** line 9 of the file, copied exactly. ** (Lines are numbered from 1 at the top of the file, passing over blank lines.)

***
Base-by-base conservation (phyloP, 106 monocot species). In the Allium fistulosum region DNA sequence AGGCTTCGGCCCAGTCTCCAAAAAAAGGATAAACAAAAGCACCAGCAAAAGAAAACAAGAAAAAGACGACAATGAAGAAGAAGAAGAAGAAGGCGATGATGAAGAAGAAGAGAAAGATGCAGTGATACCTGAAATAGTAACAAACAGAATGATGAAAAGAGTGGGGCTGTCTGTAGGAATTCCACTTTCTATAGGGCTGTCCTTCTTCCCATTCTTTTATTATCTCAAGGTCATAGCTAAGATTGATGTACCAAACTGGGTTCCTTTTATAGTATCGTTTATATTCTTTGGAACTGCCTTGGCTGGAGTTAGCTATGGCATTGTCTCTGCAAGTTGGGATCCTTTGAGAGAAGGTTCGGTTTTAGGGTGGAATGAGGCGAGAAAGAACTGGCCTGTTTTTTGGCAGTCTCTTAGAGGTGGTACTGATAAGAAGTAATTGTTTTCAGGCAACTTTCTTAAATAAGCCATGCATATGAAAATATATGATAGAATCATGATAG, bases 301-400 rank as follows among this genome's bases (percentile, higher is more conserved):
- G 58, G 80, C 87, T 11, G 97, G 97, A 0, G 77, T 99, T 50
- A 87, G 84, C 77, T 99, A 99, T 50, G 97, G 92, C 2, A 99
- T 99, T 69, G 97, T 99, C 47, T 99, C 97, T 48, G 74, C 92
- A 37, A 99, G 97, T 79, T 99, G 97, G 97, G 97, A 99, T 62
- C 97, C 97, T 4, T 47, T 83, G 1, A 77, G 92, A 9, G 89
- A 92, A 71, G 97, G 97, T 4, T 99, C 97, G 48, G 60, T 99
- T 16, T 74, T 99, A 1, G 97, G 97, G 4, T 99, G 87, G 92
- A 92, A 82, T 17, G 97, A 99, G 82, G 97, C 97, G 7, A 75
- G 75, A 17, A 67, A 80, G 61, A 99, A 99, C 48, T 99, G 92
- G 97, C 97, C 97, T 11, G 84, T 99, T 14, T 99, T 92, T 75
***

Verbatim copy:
- A 92, A 82, T 17, G 97, A 99, G 82, G 97, C 97, G 7, A 75